Because he fulfills these tasks, this author and witness brings subsequent generations into fellowship with God (v. 3). He is one link in a chain of witnesses, stretching from the first eyewitnesses to the present day. In that chain, each generation of believers, when it appropriates and testifies to the truth of the gospel, becomes the next link, the next recipient and guardian of that witness. To be sure, both the function and the experience of the eyewitness are distinctive, but they are not thereby superior. Believers—like John's read ers and like us today—who have "not seen and yet have believed" (Jn 20:29) are no less in touch with the Word of life who was made manifest.
That life was with the Father. This descriptive phrase testifies to both the origin and character of true life. Life, whether physical or spiritual, is the gift of a gracious, creating, life-giving God. God alone creates and sustains life. And in Jesus, God offers eternal life, which is neither more nor less than knowledge of and fellowship with the one living God (Jn 17:3). God's desire is not to bring death, destruction or condemnation, but life, healing and release. This life can be experienced here and now, for it is received as one becomes a disciple of Jesus Christ. Through the proclamation of the word of life, that is, the message (word) about Jesus (the life), subsequent generations of believers come to know about and ultimately to appropriate life for themselves (compare Jn 4:42). Even as God became visible and tangible in Jesus, so for all subsequent gener ations of believers, the word of life is that visible and tangible witness to Jesus (Culpepper 1985:7).
Because the message that is proclaimed serves to mediate knowledge of and fellowship with the Father and with his Son, Jesus Christ, John finds it necessary to stress that this message has not changed. The truth has been the same from the beginning. The word was the truthful mes sage that was proclaimed by Jesus, heard by the eyewitnesses and now handed on to subsequent generations (1:1, 5; 2:6-7). The warning to the church is implicit: "The baton is being passed to you—don't drop it!"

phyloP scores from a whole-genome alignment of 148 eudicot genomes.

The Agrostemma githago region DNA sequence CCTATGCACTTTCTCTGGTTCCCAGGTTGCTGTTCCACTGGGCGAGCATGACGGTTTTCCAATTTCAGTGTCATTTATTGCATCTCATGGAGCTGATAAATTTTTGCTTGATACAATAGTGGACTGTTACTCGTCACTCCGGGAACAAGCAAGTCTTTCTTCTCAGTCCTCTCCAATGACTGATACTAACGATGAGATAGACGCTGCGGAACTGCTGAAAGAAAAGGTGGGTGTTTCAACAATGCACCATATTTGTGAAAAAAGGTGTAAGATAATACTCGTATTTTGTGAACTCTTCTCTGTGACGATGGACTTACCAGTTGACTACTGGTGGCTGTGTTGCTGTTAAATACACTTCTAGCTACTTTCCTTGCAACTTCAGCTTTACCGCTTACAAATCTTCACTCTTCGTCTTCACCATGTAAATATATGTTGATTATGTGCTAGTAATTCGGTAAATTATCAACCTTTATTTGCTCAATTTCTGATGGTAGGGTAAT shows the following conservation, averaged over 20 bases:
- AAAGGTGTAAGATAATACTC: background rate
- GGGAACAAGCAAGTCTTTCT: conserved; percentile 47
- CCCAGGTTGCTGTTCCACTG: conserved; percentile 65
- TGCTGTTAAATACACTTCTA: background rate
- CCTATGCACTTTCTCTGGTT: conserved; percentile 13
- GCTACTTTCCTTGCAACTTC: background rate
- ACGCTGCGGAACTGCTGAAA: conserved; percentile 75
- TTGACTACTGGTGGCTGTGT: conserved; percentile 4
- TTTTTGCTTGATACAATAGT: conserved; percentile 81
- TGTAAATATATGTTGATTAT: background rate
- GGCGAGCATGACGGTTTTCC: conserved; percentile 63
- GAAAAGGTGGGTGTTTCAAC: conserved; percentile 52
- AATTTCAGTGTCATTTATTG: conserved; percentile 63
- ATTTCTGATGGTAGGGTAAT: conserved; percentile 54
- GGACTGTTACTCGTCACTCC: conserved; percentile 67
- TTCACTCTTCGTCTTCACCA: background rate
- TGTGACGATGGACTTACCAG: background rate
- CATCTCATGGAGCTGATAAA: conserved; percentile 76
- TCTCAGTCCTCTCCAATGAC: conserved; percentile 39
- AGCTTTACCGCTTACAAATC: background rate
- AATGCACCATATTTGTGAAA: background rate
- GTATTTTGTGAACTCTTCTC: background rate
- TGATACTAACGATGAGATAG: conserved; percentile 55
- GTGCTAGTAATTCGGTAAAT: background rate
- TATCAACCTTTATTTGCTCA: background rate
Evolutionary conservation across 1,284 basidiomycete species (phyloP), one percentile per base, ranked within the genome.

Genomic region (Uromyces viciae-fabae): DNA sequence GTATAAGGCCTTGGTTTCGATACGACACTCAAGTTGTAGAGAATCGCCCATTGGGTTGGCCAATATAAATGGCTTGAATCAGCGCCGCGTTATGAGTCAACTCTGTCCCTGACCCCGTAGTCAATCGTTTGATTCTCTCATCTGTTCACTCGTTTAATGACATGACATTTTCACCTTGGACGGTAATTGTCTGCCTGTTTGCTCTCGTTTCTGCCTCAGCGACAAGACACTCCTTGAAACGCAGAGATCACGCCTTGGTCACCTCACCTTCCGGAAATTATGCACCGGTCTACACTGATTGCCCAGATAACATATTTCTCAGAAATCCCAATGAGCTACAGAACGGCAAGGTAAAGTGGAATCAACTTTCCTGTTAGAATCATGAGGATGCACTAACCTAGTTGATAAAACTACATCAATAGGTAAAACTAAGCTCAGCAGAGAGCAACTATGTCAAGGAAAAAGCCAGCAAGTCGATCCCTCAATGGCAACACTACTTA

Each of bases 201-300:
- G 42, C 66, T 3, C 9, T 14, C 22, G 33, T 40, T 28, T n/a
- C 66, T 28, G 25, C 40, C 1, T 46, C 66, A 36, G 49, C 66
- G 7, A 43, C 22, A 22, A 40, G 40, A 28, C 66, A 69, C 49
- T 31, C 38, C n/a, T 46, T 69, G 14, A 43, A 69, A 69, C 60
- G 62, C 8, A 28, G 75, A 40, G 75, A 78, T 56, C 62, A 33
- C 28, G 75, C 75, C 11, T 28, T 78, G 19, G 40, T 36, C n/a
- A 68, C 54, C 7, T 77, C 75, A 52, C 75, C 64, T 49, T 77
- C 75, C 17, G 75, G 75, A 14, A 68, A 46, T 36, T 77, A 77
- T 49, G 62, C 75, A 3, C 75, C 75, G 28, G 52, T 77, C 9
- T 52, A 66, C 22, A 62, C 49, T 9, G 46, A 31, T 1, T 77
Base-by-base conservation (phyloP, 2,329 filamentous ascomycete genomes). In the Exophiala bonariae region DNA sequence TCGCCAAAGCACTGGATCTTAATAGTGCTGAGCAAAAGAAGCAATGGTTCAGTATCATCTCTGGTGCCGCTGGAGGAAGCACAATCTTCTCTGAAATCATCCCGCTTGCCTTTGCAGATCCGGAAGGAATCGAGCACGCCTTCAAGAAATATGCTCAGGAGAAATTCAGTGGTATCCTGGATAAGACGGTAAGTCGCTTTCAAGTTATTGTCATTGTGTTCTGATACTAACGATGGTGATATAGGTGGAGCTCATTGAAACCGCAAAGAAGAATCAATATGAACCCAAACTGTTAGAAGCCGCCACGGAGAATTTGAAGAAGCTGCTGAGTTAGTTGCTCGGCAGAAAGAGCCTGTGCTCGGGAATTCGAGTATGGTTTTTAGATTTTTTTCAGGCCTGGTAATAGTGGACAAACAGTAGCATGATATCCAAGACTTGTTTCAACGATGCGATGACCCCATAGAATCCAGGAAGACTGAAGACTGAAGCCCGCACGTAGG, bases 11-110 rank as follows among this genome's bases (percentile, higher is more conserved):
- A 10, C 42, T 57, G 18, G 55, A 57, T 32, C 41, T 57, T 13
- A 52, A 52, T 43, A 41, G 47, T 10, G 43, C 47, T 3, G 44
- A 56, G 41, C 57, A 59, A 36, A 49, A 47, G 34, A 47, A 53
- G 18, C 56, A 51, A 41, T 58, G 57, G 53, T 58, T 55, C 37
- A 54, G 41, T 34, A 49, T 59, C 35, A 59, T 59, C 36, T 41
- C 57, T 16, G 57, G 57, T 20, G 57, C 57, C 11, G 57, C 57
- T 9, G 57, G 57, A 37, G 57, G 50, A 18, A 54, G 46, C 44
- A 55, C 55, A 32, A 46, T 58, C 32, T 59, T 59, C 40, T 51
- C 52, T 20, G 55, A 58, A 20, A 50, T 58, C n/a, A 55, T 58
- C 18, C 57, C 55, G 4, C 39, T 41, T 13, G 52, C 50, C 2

Apparently the message has been changed in unacceptable ways by some members of the congregation, to the extent that the message they preach no longer can be called the word of life. And those who do not adhere to the Word of life cannot have true fellowship together with those who do. For ultimately the fellowship that believers share together is not simply that of an accidental conglomeration of people with some things in common. Rather, what believers in Christ have in common is fellowship with God. Those who know and love God are joined to each other as well.
For the author of 1 John, then, failing to confess the true message has dire consequences. Failure to hold to what is true means that one can have fellowship neither with the faithful nor with God. But how is right belief the basis for fellowship? Does John really mean to assert that fellowship with other believers and with God depends on the correct ness of all one's beliefs? We do well to remember that the epistle con tends for the most fundamental of all religious beliefs, namely, belief in God. More specifically, what is at issue is the relationship of the Father and the Son (v. 3) and, hence, the way in which one comes to know God. If it is not the God made known in Jesus Christ in whom we place our trust, then fellowship is with some other god (5:21) and not with the God who has always been proclaimed (from the beginning).
This implies, in turn, that there is no true fellowship with those who do not hold the same confession about the Father and Son. Fellowship literally means "sharing in common." Where people deny the basic confessions about God that the word of the gospel affirms, friendship or meaningful relationship can exist. But there cannot be Christian fellow ship such as John envisions it. Fellowship is the unity of those who have appropriated the life granted to them by God. The shared experience of life in Jesus alone constitutes true Christian fellowship.
Christian fellowship is and ought to be characterized by joy—a joy that John describes as "complete" or "fulfilled" (Jn 3:29; 15:11; 16:24; 17:13; 2 Jn 4, 12; 3 Jn 4). Here John writes that his joy will be completed when his readers heed his words and continue in fellowship with him and with God. Joy is given through and rests on this fellowship. Like the psalmist, who proclaims "you will fill me with joy in your presence, with eternal pleasures at your right hand" (Ps 16:11), John describes joy as a gift of God, which comes from the knowledge and experience of the life that God gives.
Biblical writers continually looked for the day when they would know joy, when they would rejoice. But John writes in this epistle that the expected joy of fellowship with God is now available to those who fellowship with God through Jesus. No need to wait any longer—full joy can be ours through Jesus Christ. A long-awaited blessing of the messi anic age is here. Joy is not given to us apart from the circumstances of our earthly life, or as a substitute for pain or an escape from sorrow. Joy does not depend upon the elimination of the things that weigh us down or trouble us here. Joy comes from the deep trust of knowing that precisely in this world one is nevertheless in touch with the God who has given us life in the midst of the death that surrounds us. So with the psalmist the author of the epistle would gladly say that there is joy in the presence of God. We have joy now as we experience God's presence in Jesus. Sharing together God's presence, God's gift of life, completes our joy.
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